Once there was a slave uprising so epic, it led Napoleon to sell Louisiana to the United States, and brought thousands of refugees to New Orleans, doubling the city’s population in just a few months. The Haitian Revolution (1791-1804), the only successful slave rebellion in the Americas, had a dramatic and lasting effect on New Orleans and North America. Today many New Orleanians, black and white, trace their ancestral roots to Haiti. The Caribbean nation remains an important part of the story New Orleans tell about itself. But is New Orleans a part of Haitian history? Is the feeling mutual? TriPod sent producer Laine Kaplan-Levenson to find out.
Producer Laine Kaplan-Levenson explained how this special TriPod episode came about: “Throughout the past two seasons of TriPod, one place kept coming up in my research and interviews: Haiti. Haiti played a major role in New Orleans’ development, so I wanted to tell the story of this historic relationship, make space for the Haitian perspective, and find out what it means to the people of both places today.” To produce “Haiti and New Orleans” Laine spent two weeks traveling throughout the country conducting interviews. The trip was supported by WWNO and the New Orleans Center for the Gulf South at Tulane University through the Global South Fellowship program.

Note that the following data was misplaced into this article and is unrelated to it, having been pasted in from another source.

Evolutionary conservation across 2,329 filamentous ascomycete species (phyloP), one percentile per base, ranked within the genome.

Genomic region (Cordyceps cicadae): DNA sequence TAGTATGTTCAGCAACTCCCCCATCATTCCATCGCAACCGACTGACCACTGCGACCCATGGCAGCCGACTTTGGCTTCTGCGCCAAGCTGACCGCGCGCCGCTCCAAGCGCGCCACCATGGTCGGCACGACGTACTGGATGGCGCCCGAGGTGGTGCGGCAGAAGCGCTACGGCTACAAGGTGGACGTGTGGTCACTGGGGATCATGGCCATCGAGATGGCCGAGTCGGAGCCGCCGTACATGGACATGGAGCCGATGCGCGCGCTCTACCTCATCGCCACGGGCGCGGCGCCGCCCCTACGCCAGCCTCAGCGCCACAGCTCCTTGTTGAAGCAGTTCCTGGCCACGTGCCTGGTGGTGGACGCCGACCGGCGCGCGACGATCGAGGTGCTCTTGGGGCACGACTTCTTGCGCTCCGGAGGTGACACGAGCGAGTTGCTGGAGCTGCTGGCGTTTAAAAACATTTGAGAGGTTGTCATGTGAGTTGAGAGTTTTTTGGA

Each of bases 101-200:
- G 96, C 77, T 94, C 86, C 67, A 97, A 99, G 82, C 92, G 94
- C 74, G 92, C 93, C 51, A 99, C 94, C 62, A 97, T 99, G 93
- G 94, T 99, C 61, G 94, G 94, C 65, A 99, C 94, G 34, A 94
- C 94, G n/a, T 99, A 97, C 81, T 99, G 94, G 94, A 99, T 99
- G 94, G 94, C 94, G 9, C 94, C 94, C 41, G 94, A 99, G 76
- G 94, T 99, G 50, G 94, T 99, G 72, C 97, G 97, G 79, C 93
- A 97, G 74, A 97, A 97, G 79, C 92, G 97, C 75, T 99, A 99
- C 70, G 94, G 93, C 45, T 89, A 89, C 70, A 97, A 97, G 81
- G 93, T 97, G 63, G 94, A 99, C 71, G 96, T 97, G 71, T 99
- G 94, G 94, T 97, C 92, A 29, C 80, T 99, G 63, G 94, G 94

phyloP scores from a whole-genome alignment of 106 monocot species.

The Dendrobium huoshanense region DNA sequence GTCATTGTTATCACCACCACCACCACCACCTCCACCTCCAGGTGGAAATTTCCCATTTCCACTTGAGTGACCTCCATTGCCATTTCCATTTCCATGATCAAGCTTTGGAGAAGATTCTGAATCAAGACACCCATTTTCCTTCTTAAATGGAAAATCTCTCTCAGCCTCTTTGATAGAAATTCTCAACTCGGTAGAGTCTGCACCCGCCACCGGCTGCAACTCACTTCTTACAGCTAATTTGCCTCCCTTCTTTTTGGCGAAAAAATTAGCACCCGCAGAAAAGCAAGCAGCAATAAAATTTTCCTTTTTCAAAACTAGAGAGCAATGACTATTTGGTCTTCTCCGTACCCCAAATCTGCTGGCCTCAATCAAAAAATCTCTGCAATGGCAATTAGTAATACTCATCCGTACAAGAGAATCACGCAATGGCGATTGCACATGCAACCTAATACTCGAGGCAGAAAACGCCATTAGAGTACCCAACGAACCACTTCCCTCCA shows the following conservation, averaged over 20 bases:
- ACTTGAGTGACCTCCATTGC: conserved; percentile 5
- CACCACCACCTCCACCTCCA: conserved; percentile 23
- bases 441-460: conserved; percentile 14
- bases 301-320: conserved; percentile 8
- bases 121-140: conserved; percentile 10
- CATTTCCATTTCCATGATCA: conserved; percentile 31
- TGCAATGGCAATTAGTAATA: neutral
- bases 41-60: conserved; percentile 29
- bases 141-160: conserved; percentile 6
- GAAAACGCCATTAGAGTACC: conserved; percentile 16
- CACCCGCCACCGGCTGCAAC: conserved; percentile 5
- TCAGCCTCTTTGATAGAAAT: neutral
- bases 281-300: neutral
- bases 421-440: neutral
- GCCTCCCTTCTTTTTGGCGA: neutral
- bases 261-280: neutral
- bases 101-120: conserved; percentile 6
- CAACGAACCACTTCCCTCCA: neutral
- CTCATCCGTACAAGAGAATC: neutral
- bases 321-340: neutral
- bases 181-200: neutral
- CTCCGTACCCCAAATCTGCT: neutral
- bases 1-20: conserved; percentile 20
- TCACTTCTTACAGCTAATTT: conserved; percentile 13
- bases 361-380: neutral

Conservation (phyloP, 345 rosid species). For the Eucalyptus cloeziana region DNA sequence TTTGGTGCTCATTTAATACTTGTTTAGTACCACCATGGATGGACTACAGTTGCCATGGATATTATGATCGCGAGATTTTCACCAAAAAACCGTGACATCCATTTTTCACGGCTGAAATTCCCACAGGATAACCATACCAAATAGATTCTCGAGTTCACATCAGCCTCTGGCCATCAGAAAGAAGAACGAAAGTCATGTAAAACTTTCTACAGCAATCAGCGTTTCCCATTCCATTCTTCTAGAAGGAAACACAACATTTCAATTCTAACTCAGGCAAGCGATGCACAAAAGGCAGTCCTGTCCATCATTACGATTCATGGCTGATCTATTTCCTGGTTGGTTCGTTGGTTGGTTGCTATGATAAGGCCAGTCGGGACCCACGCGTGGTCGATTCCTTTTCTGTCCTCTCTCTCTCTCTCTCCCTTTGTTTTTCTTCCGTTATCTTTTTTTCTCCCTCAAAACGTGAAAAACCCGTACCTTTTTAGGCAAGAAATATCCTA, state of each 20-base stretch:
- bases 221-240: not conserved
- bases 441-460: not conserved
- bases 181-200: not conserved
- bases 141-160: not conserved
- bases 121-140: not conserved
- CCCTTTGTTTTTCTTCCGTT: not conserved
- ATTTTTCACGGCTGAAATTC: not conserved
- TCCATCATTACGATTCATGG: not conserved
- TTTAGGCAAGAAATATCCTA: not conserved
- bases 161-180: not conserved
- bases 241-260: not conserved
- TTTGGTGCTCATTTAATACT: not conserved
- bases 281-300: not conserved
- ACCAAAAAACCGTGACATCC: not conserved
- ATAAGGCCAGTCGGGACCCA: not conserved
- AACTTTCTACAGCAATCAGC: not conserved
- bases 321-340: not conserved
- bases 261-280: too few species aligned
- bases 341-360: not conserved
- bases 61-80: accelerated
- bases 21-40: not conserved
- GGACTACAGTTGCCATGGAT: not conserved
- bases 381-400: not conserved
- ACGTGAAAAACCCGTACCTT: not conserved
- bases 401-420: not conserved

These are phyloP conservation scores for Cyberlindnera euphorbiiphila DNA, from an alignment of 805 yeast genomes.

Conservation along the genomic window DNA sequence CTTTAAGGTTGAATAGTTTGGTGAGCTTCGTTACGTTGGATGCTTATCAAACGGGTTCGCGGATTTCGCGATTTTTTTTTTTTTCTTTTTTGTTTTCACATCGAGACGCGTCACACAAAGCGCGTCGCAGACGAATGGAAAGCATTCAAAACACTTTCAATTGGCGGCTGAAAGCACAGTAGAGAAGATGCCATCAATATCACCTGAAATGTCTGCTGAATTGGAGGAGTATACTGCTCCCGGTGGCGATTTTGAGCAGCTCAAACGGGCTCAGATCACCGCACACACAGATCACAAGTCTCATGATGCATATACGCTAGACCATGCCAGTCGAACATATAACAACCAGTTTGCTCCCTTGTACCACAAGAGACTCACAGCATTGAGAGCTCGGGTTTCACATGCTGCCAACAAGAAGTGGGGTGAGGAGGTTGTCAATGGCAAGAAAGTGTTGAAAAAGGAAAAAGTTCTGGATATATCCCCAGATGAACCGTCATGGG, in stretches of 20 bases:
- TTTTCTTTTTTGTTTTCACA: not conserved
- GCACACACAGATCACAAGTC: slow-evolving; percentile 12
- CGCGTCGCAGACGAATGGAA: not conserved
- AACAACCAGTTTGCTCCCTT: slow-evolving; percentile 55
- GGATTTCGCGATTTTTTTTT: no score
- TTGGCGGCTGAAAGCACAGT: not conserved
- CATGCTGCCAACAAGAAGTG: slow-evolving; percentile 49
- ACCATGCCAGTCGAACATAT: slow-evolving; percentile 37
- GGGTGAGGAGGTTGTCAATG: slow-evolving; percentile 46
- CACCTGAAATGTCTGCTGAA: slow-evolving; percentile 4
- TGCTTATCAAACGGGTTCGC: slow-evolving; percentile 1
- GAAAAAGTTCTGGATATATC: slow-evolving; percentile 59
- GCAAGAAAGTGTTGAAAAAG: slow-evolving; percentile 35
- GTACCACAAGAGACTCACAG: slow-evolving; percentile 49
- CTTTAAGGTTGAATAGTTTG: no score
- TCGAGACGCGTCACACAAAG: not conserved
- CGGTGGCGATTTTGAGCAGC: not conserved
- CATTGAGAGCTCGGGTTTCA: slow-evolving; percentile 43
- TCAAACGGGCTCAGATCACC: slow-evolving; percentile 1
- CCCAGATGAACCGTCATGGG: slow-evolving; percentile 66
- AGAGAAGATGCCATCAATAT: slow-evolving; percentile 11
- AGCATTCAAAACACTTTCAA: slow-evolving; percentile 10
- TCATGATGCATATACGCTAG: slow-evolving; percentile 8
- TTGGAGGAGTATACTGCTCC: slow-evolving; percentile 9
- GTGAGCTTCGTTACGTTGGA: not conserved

Following the “Haiti and New Orleans” premiere, TriPod will return to its regular weekly broadcast schedule: Thursdays at 8:30 am and Mondays at 6:35pm. The podcast is available on iTunes, and archived episodes can be read and heard at wwno.org.
TriPod: New Orleans at 300 has won two Regional Edward R. Murrow awards for Excellence in Writing, and was named Best Radio Show of 2017 by the New Orleans Press Club. NPR’s Morning Edition host Steve Inskeep has called TriPod a “fantastic podcast.”